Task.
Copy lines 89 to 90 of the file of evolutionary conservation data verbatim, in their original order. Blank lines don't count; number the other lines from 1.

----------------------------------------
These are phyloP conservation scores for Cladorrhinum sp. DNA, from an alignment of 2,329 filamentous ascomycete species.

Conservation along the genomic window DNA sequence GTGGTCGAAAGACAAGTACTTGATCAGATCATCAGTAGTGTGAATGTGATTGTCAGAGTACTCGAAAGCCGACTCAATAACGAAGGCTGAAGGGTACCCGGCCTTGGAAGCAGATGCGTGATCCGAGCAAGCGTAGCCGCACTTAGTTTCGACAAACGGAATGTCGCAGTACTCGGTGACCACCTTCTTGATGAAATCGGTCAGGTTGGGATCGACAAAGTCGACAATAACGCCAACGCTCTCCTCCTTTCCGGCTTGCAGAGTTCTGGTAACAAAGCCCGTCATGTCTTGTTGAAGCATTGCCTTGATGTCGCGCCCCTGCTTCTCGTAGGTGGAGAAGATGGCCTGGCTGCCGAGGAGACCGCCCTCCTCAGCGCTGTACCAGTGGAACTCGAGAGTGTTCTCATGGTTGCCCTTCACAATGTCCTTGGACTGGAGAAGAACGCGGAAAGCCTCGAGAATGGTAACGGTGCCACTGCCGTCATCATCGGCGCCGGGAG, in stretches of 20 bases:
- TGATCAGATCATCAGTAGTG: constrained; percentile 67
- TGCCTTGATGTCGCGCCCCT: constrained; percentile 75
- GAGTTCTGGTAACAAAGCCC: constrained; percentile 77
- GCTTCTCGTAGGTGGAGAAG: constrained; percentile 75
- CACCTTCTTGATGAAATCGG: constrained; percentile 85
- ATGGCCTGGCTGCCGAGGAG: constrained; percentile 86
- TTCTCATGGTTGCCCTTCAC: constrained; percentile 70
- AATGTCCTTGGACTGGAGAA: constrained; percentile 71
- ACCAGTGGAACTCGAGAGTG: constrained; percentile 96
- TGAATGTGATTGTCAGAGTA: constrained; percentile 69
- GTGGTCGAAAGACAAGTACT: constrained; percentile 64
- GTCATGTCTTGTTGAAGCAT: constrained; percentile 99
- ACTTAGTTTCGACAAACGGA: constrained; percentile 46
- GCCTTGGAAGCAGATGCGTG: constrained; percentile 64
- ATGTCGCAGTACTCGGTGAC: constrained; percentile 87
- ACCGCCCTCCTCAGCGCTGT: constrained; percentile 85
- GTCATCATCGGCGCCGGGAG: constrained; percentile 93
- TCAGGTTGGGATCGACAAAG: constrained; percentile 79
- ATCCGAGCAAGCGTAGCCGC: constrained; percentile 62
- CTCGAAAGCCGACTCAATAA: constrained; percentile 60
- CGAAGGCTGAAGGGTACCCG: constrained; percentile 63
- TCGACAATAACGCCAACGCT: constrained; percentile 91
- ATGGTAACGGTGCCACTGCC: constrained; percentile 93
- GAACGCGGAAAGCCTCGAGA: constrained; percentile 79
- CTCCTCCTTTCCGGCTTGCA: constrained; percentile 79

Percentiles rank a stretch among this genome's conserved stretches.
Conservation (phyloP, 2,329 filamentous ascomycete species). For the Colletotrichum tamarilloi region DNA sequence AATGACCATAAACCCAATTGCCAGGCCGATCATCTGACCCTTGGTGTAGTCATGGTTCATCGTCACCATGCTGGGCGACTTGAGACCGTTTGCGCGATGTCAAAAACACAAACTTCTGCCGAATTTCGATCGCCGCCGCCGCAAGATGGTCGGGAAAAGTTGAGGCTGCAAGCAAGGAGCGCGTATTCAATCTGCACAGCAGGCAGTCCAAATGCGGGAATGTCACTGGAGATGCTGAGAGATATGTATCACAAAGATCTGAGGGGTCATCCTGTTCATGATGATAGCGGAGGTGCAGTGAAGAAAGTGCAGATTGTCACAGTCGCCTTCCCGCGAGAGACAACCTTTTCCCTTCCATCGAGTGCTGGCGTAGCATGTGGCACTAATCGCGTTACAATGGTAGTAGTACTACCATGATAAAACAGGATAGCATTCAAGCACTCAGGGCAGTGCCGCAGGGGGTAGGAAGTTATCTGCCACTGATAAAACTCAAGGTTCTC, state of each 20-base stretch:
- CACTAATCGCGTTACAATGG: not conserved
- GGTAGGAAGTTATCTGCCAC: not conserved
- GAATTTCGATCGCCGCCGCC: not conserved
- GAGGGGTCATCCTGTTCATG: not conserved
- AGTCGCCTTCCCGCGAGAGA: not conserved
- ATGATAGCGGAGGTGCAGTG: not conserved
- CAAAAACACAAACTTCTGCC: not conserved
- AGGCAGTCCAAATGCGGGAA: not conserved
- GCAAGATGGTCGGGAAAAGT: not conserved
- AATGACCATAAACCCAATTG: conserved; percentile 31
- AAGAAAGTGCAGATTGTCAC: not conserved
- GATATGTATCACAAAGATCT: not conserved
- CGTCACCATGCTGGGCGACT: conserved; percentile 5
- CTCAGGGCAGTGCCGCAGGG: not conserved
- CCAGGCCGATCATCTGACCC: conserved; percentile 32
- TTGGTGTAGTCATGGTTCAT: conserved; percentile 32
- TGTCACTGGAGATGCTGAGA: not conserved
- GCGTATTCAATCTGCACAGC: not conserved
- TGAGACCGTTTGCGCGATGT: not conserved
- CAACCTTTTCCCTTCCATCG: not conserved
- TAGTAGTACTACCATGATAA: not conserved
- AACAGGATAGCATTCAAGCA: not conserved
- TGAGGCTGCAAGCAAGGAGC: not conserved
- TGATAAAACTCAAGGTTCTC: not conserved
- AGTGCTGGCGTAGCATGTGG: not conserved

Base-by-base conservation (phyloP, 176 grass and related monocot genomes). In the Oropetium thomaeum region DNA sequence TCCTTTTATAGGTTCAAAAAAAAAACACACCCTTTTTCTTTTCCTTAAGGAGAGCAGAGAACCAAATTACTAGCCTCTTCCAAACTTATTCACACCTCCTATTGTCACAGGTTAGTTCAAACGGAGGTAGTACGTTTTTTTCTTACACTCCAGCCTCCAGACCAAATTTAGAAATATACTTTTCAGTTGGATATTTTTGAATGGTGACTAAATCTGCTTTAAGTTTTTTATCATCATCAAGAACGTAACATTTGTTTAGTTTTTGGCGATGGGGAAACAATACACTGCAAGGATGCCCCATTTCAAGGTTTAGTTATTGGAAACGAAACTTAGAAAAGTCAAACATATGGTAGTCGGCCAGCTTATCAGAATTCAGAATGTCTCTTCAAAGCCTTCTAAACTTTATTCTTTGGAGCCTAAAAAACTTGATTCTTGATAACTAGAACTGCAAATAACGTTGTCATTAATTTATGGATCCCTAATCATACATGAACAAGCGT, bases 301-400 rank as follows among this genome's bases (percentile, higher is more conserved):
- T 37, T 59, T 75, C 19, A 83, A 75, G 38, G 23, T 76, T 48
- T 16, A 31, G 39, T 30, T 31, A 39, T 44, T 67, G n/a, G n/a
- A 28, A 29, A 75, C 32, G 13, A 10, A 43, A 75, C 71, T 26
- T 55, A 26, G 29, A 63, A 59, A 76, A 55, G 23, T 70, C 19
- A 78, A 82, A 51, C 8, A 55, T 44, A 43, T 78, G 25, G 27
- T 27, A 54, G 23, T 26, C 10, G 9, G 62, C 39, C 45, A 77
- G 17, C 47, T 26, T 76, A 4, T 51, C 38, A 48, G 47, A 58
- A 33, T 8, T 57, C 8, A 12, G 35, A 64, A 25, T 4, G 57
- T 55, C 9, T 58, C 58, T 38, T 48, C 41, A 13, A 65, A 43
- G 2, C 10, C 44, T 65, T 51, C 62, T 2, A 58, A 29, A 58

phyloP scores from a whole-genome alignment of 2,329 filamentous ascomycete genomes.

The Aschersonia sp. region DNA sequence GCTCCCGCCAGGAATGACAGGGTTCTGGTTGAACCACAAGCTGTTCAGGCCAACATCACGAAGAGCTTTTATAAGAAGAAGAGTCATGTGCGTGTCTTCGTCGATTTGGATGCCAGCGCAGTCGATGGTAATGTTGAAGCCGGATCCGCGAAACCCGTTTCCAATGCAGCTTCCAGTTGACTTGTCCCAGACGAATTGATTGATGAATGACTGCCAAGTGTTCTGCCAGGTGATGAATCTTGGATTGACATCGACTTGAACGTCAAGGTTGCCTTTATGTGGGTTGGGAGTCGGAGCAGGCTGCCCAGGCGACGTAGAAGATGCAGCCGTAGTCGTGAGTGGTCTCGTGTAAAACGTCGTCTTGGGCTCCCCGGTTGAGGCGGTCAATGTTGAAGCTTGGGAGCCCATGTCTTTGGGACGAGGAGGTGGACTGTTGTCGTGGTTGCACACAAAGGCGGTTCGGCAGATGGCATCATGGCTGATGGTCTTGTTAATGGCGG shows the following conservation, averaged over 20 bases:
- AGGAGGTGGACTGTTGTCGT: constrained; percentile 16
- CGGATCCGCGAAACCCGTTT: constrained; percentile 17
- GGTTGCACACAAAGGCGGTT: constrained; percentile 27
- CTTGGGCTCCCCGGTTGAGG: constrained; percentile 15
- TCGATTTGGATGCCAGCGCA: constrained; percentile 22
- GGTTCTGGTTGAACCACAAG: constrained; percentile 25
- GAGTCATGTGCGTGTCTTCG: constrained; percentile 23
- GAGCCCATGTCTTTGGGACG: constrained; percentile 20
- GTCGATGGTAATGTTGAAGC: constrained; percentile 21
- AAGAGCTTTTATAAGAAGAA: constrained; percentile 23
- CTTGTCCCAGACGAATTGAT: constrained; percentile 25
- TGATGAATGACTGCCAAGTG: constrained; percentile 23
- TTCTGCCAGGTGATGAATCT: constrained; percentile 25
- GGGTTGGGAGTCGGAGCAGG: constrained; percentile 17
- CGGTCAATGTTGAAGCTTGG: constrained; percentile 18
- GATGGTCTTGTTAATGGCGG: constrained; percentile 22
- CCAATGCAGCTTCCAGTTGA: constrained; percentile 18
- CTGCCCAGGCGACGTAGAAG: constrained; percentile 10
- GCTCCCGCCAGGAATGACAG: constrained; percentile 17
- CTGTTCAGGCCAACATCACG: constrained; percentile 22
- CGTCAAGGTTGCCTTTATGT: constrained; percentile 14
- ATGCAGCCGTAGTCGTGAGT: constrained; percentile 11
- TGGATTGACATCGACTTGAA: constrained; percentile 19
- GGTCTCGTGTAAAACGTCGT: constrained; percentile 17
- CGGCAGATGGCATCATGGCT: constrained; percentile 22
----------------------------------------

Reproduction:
- ATGCAGCCGTAGTCGTGAGT: constrained; percentile 11
- TGGATTGACATCGACTTGAA: constrained; percentile 19